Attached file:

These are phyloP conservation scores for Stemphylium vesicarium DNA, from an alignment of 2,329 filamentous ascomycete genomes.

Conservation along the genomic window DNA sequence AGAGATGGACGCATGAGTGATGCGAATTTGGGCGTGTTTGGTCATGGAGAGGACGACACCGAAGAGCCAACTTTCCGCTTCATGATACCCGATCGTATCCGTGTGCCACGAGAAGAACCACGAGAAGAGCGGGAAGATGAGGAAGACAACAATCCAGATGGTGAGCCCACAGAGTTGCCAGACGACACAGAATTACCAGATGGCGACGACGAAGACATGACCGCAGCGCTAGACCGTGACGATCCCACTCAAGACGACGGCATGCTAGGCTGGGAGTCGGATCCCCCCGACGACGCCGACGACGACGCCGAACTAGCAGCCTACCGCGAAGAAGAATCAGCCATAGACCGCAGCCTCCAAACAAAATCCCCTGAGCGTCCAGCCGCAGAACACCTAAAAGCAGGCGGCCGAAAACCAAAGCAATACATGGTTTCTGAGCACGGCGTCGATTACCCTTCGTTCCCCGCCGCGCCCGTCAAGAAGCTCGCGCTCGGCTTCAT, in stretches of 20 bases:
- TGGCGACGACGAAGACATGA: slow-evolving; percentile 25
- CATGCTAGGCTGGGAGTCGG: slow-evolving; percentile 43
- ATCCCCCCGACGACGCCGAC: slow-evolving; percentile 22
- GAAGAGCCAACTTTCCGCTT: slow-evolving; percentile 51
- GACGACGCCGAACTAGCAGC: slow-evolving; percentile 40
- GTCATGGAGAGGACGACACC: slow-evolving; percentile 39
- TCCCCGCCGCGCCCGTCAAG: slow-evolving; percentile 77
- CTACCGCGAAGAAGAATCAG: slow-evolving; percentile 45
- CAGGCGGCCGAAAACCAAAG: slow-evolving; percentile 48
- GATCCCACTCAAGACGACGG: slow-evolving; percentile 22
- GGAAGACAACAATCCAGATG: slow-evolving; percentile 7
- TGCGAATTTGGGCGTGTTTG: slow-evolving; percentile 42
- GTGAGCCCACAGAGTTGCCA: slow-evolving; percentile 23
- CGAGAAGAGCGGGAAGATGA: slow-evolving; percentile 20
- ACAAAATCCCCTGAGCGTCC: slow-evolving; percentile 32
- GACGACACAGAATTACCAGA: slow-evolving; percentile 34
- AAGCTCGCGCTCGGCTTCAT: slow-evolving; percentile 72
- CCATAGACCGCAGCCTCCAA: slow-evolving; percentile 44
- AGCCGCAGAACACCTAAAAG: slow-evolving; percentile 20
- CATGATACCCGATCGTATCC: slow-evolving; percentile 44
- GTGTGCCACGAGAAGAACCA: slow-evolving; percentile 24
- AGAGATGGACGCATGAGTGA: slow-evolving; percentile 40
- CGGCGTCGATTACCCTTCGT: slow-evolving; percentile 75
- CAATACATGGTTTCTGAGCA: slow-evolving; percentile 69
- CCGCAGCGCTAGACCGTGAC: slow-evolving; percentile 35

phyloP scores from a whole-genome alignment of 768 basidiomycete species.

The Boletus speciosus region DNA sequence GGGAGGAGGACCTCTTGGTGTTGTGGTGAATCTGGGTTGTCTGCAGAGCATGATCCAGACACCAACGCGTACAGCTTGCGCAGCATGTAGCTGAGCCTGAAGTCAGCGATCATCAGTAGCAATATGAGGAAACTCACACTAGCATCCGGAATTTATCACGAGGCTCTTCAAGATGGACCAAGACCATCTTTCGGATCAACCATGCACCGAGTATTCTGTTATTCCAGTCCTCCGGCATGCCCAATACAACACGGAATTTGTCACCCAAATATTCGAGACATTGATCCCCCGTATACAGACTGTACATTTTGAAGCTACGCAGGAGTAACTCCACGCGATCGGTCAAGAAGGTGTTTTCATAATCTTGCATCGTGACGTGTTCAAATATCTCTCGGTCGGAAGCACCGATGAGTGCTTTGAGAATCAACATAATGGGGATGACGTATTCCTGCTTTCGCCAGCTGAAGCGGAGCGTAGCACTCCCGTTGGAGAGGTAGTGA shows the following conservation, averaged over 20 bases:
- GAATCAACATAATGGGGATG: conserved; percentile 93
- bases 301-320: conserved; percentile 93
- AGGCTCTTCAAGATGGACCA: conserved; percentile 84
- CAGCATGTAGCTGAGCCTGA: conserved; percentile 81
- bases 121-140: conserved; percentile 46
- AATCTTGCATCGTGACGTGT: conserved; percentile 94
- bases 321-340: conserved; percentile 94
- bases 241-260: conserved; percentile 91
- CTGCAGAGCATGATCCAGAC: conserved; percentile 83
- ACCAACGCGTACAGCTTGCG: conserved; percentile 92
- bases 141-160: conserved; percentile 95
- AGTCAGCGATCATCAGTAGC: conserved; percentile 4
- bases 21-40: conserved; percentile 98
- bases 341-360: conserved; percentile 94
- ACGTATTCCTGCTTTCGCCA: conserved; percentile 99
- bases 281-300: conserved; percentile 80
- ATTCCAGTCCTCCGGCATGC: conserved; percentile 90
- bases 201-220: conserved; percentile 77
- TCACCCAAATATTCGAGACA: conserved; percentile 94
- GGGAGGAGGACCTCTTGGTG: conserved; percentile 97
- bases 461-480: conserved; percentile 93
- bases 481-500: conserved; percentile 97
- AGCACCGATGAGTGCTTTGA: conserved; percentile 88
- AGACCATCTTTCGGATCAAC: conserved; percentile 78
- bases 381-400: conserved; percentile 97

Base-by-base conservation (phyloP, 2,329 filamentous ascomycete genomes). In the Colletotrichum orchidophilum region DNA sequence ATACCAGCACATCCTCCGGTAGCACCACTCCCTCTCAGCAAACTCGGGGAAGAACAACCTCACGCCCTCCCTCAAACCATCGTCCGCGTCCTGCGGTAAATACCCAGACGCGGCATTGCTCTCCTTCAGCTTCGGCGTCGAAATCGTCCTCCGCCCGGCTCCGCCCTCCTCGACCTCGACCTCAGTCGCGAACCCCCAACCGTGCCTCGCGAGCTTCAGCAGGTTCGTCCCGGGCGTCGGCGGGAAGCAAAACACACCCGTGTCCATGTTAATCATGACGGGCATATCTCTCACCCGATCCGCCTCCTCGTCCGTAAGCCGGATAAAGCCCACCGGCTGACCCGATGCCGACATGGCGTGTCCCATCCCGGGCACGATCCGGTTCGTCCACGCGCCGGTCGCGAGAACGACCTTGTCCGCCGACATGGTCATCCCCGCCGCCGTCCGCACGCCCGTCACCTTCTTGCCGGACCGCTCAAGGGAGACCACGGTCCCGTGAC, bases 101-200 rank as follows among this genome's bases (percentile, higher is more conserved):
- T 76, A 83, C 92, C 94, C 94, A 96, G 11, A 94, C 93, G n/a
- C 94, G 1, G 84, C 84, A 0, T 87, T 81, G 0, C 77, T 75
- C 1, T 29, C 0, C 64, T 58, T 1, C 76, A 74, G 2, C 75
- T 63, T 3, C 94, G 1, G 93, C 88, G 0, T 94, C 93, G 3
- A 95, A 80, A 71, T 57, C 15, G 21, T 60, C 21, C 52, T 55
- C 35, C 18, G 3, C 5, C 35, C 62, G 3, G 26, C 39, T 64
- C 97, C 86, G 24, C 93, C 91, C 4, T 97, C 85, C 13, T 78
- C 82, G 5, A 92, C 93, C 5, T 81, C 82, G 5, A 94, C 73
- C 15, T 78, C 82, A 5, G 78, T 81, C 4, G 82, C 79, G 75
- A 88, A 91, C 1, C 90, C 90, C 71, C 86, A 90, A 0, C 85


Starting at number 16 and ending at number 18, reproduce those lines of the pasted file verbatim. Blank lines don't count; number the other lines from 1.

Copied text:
- CGAGAAGAGCGGGAAGATGA: slow-evolving; percentile 20
- ACAAAATCCCCTGAGCGTCC: slow-evolving; percentile 32
- GACGACACAGAATTACCAGA: slow-evolving; percentile 34